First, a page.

Will pack company fruit, encourages farmers to join cooperative
“We have exciting plans for the future; we’ve updated the storage rooms and made some other improvements and you don’t do that if you don’t plan on staying in the community a long time. We’re replacing a number of pieces of equipment in the packing plant to deliver the high quality fruit they’ve come to expect from us.”
Johnny Gebbers, Gebbers Farms
OROVILLE — Members of Gebbers Farms assured business owners and community members gathered at Oroville’s April 13 Chamber of Commerce meeting they planned to be in Oroville for the long run.
“We have a lot of good growing areas in the north county and there are hard working people here, so why not keep this thing going?” said Cass Gebbers at the meeting, held at America’s Family Grill. “We have a lot of hope and belief in Oroville.”
“I want to make one thing clear. We did not buy Gold Digger; they filed Chapter Seven bankruptcy and we came in and kept things going,” said Welcome Sauer. “We bought some of the orchards, others bought some of the other orchards, and we bought the packing plant.”
Cass Gebbers pointed out Chelan Fruit Cooperative “came in and were very helpful finding homes for all those growers.”
“Chelan Fruit purchased the plant outside of town, and will receive cherries and apples there to take to Chelan to pack. They were very instrumental in keeping this whole thing going and they were very helpful to your town,” Cass Gebbers said.
Chelan Fresh is the marketing arm for Chelan Fruit and Gebbers Farms, and was the marketer for Gold Digger as well.
“We worked together with a number of parties to keep this thing going,” said Sauer. “As long as the fruit is going into the packing plants, those jobs will go on.”
Sauer said he and Greg Moser began working on the deal at the end of May, after Gold Digger “spent a dozen years working with their bank.”
“A few new regulations changed things and they had to file a Chapter Seven Bankruptcy in May. The job of the bankruptcy court was to sell the place, no questions asked,” said Sauer. “There were cherries and apples on trees so we said, ‘if we are going to keep this thing going, we better get going.’ Rather than have the bankruptcy court figure things out, we provided cash up front and kept the people working.”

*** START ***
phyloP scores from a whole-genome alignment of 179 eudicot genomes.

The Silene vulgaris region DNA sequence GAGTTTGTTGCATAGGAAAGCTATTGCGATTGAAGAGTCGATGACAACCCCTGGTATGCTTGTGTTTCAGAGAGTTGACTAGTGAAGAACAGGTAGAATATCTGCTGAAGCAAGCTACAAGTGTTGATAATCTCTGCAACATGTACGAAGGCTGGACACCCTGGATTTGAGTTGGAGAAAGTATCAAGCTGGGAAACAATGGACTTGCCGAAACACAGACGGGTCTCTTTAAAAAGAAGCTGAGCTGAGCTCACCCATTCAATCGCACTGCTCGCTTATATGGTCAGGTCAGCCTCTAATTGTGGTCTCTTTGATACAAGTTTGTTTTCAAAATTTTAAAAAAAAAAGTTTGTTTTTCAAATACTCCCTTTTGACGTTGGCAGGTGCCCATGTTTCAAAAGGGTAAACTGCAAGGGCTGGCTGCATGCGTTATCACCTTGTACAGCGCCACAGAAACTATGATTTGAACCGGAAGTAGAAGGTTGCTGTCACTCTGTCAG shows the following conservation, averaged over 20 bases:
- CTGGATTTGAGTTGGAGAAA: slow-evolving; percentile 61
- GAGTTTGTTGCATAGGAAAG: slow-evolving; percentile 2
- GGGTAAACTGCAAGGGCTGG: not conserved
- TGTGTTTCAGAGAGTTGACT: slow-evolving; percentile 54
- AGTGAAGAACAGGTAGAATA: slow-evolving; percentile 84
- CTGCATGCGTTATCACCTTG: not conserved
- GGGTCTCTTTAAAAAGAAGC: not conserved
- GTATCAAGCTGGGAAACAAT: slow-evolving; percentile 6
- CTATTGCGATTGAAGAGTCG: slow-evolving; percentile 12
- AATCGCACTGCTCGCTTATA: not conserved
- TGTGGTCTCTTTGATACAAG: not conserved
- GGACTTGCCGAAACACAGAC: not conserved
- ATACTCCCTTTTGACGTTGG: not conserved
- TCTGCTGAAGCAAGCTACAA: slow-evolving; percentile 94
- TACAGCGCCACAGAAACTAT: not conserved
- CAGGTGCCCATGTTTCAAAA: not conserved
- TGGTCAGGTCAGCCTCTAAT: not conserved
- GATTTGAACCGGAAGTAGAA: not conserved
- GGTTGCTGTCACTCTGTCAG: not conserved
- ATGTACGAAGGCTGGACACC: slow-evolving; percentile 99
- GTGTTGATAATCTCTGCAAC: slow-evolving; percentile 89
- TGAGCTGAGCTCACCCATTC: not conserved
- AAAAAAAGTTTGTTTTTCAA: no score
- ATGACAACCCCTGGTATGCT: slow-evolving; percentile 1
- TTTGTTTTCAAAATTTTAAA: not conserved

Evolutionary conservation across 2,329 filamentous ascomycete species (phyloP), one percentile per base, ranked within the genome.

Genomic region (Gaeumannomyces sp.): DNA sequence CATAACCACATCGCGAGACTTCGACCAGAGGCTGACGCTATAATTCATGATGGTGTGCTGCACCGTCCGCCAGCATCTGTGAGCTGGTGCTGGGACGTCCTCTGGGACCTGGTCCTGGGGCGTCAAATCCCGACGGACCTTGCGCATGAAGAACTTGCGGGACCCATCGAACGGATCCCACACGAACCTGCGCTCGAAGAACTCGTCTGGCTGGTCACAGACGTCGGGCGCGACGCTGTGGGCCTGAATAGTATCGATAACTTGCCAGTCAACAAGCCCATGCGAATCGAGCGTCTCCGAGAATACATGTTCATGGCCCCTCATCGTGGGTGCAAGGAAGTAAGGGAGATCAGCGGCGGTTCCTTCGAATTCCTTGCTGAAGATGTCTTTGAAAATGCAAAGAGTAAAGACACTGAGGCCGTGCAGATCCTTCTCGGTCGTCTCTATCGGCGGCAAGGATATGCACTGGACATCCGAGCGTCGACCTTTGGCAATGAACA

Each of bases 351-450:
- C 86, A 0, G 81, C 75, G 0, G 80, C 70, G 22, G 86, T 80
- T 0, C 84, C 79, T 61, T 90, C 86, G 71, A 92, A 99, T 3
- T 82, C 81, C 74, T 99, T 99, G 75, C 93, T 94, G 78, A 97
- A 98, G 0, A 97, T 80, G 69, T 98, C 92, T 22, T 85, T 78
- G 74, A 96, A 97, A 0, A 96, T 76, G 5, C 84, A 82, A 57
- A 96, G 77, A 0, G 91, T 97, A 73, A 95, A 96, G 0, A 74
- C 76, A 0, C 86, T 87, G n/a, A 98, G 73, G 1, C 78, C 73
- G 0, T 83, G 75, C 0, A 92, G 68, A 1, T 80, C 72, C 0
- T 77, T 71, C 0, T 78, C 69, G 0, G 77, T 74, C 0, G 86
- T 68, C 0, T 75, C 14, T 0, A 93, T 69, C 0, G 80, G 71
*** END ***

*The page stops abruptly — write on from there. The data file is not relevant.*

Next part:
Johnny Gebbers said that in the 11 years he has been working with his family, “I’ve never seen a deal come together so quickly.”
Sauer said just four days after taking over, Gebbers had the cherry harvest in process and were very grateful to have the employees in place.
“It was very gratifying to see people wanting to work hard. Between the company orchards we bought up here and the fruit we already had, we were able to fill the packing houses,” said Sauer, adding, “We are investing a lot here and fixing up the warehouses to keep things going.”
“We have exciting plans for the future; we’ve updated the storage rooms and made some other improvements and you don’t do that if you don’t plan on staying in the community a long time,” said Johnny Gebbers. “We’re replacing a number of pieces of equipment in the packing plant to deliver the high quality fruit they’ve come to expect from us.”
“You couldn’t ask for a better family to work with,” said Moser, introduced as Gebbers’ Northern Operator. “You are all very fortunate to have someone like this step in.”
Oroville High School junior and May Festival Princess Hannah McCoy was the first to speak up when the meeting was opened for questions.
“In the past, you have provided jobs for teenagers in the summers; will you still be doing that?” McCoy asked.
“Yes, school kids are a vital component of our labor force,” said Johnny Gebbers, explaining the minor work permit allowed for employment as young as age 16. “We definitely encourage the kids to come and apply. We need them and will at least double the labor force (from the rest of the season) in June and July to get the cherries.”
When Chamber President Clyde Andrews asked if independent farmers would be contracted, he was told Gebbers Farms would now pack company fruit only.
“So we encourage farmers to join the cooperative,” said Johnny Gebbers.
Andrews asked what other options there were for growers.
“Chelan Fruit. That is what they do well,” said Johnny Gebbers.
“Everything happened really quick, but it happened,” said Bob Grandy, introducing himself as someone involved in risk management and food safety for Gebbers Farms. “There are a lot of good people in this area that work here and when we started running cherries the workers had faith in us and they hung in there with us for this transition and now we are looking to the future. It’s more than just a job; in the farming industry you do it because you love it. Oroville is a great town and we are committing our assests to do a good job. We’re very excited about working with everyone.”
Jeff Bunnell asked about the future of the labor situation under the current presidential administration.
“Labor is always an issue,” said Sauer. “But we have a good, local established work force here that we can rely on.”
According to a timeline on the Gebbers website detailing history of the family tradition as well as the fruit industry in Okanogan County, Martha Gebbers built an apple warehouse in Brewster in 1941; recruiting the first Hispanic work force through a guest worker program to build and operate the warehouse and help run both the family’s cattle ranch and sawmill during the war years.